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“For Woolf fans, [Virginia Woolf: A Portrait] is a provocative portrait, richly woven with Woolf’s distinctive voice and Forrester’s faithful echo.”
~Maureen McCarthy, Star Tribune
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For our final post for Women in Translation Month–a time in which we celebrate the work of women writers in translation–we are featuring Viviane Forrester’s Virginia Woolf: A Portrait, translated from the French by Jody Gladding and newly published in paperback.
Written by the late writer and literary critic Vivian Forrester (1925-2013), Virginia Woolf: A Portrait was originally published in French in 2008 and was awarded the presitigious Prix Goncourt for Biography in 2009. The book is not a traditional biography though. Literary scholar Anne Fernald describes it well in her review of the book in Open Letters Monthly:
“As a second or third account of Woolf’s life, it offers unexpected insights and useful challenges to settled ideas about Woolf, her friendships, her marriage, and her imagination. Progressing in sections through five key relationships in Woolf’s life—her husband, her family of origin, her sister Vanessa Bell and Bloomsbury, other writers, and death itself. Forrester’s book emphasizes deep psychological motivations. . . . When the fiction comes in, however, Forrester often offers an astute and interesting connection to Woolf’s life. Bad or lazy biographers draw straight lines, linking historical figures to fictional characters. Forrester never does that. Instead, she shows patterns of imagery, suggestive links, taking up seldom-quoted diary entries and juxtaposing them against less-familiar passages from the novels to illuminate something that, at its best, seems both fresh and apt.”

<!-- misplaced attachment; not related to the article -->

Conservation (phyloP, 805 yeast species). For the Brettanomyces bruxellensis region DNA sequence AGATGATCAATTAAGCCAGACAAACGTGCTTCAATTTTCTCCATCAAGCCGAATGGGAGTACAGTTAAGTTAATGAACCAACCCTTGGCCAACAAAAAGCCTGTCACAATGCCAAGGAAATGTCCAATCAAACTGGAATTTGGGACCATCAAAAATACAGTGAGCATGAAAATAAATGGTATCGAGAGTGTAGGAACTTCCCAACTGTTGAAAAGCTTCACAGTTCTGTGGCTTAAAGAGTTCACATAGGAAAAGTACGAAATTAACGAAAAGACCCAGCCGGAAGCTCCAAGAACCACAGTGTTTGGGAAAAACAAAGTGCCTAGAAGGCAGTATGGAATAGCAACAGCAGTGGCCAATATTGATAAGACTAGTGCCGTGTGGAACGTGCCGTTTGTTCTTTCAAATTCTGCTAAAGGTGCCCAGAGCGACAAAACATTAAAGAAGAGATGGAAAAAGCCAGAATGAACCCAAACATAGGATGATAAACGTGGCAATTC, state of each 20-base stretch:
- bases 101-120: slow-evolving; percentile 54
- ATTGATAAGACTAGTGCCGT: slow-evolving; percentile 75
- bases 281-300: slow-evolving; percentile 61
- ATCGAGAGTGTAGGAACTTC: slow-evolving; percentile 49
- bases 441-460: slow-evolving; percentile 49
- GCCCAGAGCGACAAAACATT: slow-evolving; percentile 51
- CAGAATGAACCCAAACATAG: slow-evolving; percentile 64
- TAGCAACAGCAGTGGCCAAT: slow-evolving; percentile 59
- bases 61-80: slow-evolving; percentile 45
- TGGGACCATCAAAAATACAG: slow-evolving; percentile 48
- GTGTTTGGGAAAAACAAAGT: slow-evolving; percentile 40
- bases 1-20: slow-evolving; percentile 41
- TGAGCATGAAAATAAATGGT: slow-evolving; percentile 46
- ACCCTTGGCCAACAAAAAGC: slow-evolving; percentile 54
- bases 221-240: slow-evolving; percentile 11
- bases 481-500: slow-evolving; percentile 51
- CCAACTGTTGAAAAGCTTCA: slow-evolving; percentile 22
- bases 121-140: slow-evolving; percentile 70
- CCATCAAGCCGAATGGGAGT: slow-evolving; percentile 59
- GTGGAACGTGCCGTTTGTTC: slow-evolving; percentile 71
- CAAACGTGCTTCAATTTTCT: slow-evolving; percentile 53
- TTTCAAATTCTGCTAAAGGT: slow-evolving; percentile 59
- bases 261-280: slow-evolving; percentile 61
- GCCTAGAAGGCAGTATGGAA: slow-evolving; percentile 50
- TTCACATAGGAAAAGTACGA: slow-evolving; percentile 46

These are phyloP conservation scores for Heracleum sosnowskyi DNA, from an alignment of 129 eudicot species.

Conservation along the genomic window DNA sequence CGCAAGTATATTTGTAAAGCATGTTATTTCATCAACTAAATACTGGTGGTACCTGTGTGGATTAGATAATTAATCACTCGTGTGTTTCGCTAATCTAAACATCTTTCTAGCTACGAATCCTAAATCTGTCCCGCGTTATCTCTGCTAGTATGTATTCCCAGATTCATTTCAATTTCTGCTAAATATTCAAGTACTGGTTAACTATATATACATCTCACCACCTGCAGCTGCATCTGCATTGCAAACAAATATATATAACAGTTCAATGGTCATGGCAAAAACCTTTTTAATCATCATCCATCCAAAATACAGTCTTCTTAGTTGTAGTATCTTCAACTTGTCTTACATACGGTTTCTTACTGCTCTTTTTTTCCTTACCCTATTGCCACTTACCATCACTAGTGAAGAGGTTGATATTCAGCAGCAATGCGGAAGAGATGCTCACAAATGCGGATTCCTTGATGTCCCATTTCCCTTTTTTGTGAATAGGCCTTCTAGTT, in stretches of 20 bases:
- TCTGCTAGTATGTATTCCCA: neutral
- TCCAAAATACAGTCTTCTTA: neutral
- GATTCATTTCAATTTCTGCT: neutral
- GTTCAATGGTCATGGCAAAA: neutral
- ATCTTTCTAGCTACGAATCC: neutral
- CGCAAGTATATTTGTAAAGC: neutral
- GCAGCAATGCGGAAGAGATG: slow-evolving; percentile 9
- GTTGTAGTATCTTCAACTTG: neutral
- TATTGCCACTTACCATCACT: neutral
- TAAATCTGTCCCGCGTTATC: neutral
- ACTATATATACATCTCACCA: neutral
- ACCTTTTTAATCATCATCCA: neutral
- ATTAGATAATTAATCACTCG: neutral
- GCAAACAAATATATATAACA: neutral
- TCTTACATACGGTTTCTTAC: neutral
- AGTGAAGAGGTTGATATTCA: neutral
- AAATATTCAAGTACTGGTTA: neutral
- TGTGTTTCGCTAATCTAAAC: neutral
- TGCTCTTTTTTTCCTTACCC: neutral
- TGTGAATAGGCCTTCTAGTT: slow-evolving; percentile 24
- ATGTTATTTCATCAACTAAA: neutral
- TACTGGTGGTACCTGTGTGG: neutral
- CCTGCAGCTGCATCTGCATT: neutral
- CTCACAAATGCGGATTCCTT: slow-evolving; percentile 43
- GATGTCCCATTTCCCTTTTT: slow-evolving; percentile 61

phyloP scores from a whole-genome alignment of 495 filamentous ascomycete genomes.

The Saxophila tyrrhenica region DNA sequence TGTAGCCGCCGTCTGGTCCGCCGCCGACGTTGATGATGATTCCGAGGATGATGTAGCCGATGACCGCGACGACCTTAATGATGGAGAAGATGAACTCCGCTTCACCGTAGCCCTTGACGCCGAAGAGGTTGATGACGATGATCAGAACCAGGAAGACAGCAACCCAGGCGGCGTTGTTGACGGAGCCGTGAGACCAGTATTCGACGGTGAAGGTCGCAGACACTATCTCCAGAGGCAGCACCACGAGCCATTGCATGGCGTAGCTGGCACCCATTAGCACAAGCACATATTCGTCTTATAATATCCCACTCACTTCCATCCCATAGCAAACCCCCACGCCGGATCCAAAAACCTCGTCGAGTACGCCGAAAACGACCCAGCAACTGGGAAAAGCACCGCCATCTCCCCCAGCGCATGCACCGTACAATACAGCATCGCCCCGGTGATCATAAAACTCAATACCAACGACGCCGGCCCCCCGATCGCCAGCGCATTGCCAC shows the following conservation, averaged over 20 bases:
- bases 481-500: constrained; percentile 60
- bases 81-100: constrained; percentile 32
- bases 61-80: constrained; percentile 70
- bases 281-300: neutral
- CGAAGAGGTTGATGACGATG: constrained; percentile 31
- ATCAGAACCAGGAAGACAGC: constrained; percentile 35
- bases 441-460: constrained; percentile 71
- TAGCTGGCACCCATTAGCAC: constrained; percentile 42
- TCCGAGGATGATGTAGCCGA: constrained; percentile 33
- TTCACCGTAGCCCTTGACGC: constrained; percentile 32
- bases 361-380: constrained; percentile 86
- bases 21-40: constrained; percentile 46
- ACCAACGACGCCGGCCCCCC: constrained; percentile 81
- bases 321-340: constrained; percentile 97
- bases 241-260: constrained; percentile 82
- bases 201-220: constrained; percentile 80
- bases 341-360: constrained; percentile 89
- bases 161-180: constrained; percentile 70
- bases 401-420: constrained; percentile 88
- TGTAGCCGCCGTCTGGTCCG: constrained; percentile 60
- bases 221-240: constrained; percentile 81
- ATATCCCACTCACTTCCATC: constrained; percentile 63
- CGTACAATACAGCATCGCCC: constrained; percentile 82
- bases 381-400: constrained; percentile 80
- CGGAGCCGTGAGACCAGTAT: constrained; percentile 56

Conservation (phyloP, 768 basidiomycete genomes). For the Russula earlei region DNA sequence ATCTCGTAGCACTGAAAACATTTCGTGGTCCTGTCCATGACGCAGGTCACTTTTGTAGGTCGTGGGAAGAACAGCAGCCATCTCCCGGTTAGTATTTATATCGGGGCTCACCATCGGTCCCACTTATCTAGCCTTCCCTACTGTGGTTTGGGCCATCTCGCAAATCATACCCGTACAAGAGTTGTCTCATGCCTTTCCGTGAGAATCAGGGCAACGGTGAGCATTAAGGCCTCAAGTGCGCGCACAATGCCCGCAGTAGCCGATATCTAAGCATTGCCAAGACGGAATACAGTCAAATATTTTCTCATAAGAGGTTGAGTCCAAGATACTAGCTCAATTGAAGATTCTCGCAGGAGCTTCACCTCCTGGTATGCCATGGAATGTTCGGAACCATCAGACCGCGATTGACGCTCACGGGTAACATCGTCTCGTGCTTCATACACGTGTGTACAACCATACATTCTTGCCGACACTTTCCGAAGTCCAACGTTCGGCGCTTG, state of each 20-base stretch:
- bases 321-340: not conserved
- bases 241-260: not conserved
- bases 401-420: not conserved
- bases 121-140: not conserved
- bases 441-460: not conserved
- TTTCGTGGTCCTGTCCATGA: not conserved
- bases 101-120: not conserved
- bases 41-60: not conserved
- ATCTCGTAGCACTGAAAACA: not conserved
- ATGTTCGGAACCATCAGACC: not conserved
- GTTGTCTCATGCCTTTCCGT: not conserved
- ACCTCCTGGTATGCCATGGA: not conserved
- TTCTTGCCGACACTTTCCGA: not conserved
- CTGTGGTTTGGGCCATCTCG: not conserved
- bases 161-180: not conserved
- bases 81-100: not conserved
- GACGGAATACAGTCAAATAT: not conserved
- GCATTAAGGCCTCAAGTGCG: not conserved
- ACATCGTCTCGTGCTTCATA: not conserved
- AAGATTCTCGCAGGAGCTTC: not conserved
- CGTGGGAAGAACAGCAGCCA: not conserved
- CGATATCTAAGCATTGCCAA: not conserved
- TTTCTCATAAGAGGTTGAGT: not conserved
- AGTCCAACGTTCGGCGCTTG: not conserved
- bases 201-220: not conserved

Blending primary sources, personal interviews with Woolf’s relatives and other acquaintances, and recently unearthed documents Forrester presents a portrait of this beloved writer that forces readers to rethink their understanding of Woolf, her writing, and her world.
Take a look for yourself in this excerpt from the beginning of the book.